Amnesty wants tougher controls on the use of Taser stun guns.
Industry claims that Taser stun guns are safe do not stand up to scrutiny and tougher controls over their use are needed, says Amnesty International.
Taser guns - used by police forces around the world - deliver a 50,000 volt shock to disable suspects.
A report by the human rights group said Taser shocks caused or contributed to dozens of deaths in the US.
Amnesty urged governments to limit their deployment to life-threatening situations or suspend their use.
In its report on the use of Tasers in the US, Amnesty said between 2001 and August 2008, 334 Americans died after being subjected to a Taser shock, with medical examiners and coroners concluding that at least 50 of the deaths were caused or contributed to by the shocks.
'Open to abuse'
"The problem with Tasers is that they are inherently open to abuse, as they are easy to carry and easy to use and can inflict severe pain at the push of a button, without leaving substantial marks," said the report's author Angela Wright, a researcher at Amnesty International.
They can kill and should only be used as a last resort
Angela Wright Amnesty International
The study - which included information from 98 autopsies - found that 90% of those who died after being struck with a Taser were unarmed and many did not appear to pose a serious threat.
Many were subjected to repeated or prolonged shocks - far more than the five-second "standard" cycle.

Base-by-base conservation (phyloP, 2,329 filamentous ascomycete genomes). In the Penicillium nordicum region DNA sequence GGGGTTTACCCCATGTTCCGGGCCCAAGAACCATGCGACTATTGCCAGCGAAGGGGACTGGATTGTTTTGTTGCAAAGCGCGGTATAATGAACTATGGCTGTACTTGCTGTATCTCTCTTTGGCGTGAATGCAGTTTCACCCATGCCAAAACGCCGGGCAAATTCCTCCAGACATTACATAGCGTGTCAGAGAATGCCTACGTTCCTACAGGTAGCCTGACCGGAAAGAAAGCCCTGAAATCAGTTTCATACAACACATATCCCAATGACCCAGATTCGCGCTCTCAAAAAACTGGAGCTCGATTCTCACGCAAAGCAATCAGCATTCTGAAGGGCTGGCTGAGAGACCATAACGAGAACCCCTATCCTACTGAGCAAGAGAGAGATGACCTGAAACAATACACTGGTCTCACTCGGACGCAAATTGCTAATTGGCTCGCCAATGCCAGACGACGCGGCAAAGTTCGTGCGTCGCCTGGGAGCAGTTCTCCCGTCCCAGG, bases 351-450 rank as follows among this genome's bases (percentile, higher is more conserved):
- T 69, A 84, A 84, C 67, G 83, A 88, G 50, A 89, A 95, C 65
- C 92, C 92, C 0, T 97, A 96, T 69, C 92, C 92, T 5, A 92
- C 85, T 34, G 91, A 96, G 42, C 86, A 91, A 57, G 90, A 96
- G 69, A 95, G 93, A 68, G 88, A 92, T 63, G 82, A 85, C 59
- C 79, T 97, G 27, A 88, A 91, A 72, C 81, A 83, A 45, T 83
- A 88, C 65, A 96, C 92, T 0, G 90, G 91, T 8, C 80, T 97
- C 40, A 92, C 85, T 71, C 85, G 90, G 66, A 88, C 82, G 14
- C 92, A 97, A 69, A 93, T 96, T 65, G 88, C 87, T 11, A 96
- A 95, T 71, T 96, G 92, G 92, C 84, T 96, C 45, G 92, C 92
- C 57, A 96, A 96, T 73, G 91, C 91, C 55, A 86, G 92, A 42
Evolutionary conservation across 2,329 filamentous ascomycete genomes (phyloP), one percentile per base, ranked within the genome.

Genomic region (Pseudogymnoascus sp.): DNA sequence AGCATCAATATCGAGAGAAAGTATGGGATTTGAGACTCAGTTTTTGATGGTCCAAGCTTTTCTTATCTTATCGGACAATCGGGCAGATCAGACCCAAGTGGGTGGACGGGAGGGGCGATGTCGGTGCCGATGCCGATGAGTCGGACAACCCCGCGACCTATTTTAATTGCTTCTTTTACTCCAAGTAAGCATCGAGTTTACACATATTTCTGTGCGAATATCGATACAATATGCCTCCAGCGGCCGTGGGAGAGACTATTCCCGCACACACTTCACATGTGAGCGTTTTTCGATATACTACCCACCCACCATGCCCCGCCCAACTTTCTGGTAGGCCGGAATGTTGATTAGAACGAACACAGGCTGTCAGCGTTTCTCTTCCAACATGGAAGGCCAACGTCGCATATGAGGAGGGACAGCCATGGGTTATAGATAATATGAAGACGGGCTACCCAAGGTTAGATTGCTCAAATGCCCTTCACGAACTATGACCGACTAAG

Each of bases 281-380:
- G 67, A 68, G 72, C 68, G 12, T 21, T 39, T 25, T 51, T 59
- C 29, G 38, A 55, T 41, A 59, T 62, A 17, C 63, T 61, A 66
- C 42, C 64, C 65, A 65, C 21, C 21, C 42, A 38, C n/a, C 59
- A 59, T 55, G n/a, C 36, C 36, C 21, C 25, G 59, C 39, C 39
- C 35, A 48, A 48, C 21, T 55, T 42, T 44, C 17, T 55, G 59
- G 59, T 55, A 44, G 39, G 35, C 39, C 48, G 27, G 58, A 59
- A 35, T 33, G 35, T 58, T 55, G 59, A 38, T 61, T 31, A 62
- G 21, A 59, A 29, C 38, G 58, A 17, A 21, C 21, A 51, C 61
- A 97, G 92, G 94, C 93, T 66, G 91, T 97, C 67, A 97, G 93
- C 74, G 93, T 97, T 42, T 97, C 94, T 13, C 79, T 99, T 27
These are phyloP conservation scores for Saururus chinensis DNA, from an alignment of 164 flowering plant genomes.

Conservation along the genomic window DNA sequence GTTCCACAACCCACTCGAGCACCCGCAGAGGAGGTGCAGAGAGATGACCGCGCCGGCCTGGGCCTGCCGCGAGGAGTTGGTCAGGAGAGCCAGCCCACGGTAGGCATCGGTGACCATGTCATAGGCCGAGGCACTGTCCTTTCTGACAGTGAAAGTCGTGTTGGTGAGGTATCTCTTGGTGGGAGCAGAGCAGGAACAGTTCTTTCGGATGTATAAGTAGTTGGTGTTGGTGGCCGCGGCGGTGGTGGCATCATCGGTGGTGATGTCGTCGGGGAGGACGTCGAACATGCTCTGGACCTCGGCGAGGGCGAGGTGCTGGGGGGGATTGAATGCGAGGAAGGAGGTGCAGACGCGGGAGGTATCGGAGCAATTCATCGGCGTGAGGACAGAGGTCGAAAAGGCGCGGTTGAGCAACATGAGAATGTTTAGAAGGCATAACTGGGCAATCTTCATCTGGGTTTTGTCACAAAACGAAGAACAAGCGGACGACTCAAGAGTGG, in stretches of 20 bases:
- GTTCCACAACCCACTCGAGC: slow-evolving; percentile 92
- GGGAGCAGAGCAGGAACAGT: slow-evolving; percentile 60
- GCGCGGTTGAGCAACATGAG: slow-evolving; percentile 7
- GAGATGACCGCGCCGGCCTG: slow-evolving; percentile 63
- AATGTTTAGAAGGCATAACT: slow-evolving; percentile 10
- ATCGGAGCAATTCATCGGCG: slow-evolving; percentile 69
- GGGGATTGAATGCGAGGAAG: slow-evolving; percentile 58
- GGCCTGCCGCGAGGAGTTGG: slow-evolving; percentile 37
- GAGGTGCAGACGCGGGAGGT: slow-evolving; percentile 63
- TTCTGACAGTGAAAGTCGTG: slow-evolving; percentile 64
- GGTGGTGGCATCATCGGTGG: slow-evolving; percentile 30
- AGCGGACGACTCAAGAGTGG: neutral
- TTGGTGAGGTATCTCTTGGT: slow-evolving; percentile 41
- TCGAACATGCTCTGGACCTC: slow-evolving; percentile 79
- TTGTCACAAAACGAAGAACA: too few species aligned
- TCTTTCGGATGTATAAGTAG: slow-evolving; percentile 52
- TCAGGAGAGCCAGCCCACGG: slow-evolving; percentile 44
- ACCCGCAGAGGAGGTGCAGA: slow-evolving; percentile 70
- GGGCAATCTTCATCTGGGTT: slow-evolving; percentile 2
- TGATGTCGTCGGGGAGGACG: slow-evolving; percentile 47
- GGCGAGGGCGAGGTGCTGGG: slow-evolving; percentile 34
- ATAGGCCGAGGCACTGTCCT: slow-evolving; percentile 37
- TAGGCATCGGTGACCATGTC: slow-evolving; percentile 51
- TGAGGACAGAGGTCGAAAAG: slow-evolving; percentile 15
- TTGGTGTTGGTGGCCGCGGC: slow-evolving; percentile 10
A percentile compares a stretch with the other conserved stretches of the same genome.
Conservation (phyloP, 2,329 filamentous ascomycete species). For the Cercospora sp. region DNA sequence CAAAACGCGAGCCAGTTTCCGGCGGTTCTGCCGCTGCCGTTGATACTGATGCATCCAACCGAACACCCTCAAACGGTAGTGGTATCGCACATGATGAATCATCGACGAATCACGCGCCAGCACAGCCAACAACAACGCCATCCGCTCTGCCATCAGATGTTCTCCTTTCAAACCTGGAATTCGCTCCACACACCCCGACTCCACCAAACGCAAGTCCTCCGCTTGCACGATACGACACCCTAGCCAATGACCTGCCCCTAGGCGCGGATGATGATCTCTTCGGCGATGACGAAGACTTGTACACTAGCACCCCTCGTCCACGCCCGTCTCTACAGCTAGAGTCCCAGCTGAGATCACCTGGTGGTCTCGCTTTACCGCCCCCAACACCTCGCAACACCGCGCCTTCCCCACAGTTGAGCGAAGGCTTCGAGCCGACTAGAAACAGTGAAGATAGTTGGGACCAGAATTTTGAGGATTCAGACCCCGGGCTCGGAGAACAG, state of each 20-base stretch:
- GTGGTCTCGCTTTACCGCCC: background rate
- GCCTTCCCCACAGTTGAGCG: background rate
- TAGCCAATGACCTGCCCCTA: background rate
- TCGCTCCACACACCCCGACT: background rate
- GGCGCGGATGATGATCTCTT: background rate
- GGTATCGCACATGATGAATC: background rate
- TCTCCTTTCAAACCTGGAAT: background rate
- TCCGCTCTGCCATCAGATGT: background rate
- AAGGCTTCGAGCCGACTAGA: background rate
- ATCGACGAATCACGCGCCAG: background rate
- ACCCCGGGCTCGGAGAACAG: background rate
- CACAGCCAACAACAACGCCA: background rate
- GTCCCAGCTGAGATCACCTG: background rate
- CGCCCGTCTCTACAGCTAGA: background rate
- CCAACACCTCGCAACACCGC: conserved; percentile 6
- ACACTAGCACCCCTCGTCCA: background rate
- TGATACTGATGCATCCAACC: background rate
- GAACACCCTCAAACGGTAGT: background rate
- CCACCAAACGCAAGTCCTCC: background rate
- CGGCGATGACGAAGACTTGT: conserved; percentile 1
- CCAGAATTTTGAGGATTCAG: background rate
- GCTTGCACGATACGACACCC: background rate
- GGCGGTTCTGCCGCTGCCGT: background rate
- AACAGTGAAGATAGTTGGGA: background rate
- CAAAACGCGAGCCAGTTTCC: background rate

Some people were even shocked for failing to comply with police commands after they had been incapacitated by a first shock.
In at least six of the cases where people died, Tasers were used on individuals suffering from medical conditions such as seizures - including a doctor who had crashed his car when he suffered an epileptic seizure.
He died after being repeatedly shocked at the side of the road when, dazed and confused, he failed to comply with an officer's commands.
Amnesty said US police officers also used Tasers on schoolchildren, pregnant women and even an elderly person with dementia.
"Tasers are not the 'non-lethal' weapons they are portrayed to be," said Angela Wright. "They can kill and should only be used as a last resort."
Tasers and other "conducted energy devices" are used in many countries, including Britain, Canada, France and the United States.
Archive footage of a student being tasered in Florida
The manufacturers and police forces who use them maintain that studies show they are a safer alternative to using firearms to control dangerous or combative people.
However, the human rights group claims these studies are limited in scope and have pointed to the need for more understanding of the effects of such devices on vulnerable people, including those under the influence of stimulant drugs or in poor health.
"We are very concerned that electro-shock weapons such as Tasers have been rolled out for general use before rigorous, independent testing of their effects." said Angela Wright.
Last Friday, prosecutors in Canada opted not to press charges against four police officers seen on video using a Taser gun on a Polish immigrant in Vancouver airport in October 2007. The 40-year-old man, Robert Dziekanski, died within minutes.
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